Editors' ChoiceCancer Metabolism

LDL cholesterol impairs therapy

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Science Signaling  09 May 2017:
Vol. 10, Issue 478, eaan5924
DOI: 10.1126/scisignal.aan5924

A diet high in LDL cholesterol may hinder the therapeutic efficacy of tyrosine kinase inhibitors in cancer patients.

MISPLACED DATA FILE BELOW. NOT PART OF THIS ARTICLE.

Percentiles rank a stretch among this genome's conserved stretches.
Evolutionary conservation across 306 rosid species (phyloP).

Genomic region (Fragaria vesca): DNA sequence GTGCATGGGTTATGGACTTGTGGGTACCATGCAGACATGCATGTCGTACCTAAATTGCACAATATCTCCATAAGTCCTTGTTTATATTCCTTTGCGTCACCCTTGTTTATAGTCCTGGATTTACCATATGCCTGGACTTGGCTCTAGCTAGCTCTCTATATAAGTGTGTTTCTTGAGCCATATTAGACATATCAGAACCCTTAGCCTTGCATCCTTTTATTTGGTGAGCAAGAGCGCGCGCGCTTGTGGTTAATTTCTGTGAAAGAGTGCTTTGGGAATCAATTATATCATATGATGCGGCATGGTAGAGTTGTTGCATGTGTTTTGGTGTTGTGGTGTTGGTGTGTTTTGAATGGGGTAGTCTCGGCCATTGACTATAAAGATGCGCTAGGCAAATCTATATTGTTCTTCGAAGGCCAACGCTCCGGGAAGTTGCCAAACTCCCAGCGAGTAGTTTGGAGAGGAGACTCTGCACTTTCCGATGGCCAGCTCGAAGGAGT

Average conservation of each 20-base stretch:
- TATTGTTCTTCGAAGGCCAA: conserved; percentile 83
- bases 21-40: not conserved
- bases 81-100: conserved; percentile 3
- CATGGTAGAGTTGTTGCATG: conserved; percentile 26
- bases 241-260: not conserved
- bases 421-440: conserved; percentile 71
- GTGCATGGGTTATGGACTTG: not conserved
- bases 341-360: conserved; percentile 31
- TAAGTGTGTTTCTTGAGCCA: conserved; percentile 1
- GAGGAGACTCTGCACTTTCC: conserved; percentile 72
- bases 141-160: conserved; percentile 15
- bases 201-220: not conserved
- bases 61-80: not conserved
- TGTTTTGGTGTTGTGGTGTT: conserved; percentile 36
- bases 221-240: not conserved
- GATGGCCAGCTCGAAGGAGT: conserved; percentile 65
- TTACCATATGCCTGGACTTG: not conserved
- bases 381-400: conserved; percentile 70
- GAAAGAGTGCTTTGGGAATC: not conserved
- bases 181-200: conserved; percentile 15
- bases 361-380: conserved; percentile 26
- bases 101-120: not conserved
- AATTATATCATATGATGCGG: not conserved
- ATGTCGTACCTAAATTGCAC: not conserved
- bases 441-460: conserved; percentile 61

Tyrosine kinase inhibitors (TKIs) are used to treat various cancers, either by suppressing tumor cell proliferation or inhibiting the growth of new vasculature (angiogenesis) in the tumor microenvironment. Acquired resistance, such as that caused by new mutations, or TKI-induced adaptive resistance through signaling rewiring is common in many patients. However, a substantial proportion of patients with renal cell carcinoma (RCC) are resistant to primary treatment with TKIs. Naito et al. found that patients’ high-cholesterol diets may be to blame. Cholesterol is an essential component of cells, but cholesterol-rich low-density lipoproteins (LDLs) are associated with various health problems and diseases. In cultured RCC and endothelial cells, application of LDLs activated the proliferation- and survival-associated PI3K-AKT kinase pathway and decreased the cytotoxicity of various TKIs. Inhibiting PI3K or AKT with pharmacological inhibitors or removing cholesterol from lipid rafts with hydroxypropyl-β-cyclodextrin (HPCD) restored TKI sensitivity in LDL-treated cells. In mice, a high-fat, high-cholesterol diet rendered sunitinib (a TKI that targets multiple receptors) ineffective against the growth of RCC xenografts. Tumors from mice on the high-cholesterol diet showed increased activation of AKT compared with those from mice on a normal diet. Interestingly, application of LDLs to cultured RCC cells did not affect their sensitivity to DNA-intercalating chemotherapeutics, such as doxorubicin and docetaxel, suggesting that the effect of LDLs may be specific to TKI-based therapy, but this remains to be tested further. The epidemiological link between cancer and obesity is well established, and LDL-rich diets are also typically associated with obesity. Research findings are inconclusive, however, as to whether dietary cholesterol contributes to an increased risk for cancer. Nonetheless, these findings show that cholesterol-rich LDLs can counteract TKI action and therefore may impair clinical efforts to treat patients, suggesting that dietary regimens should be an essential part of TKI-based treatment plans.

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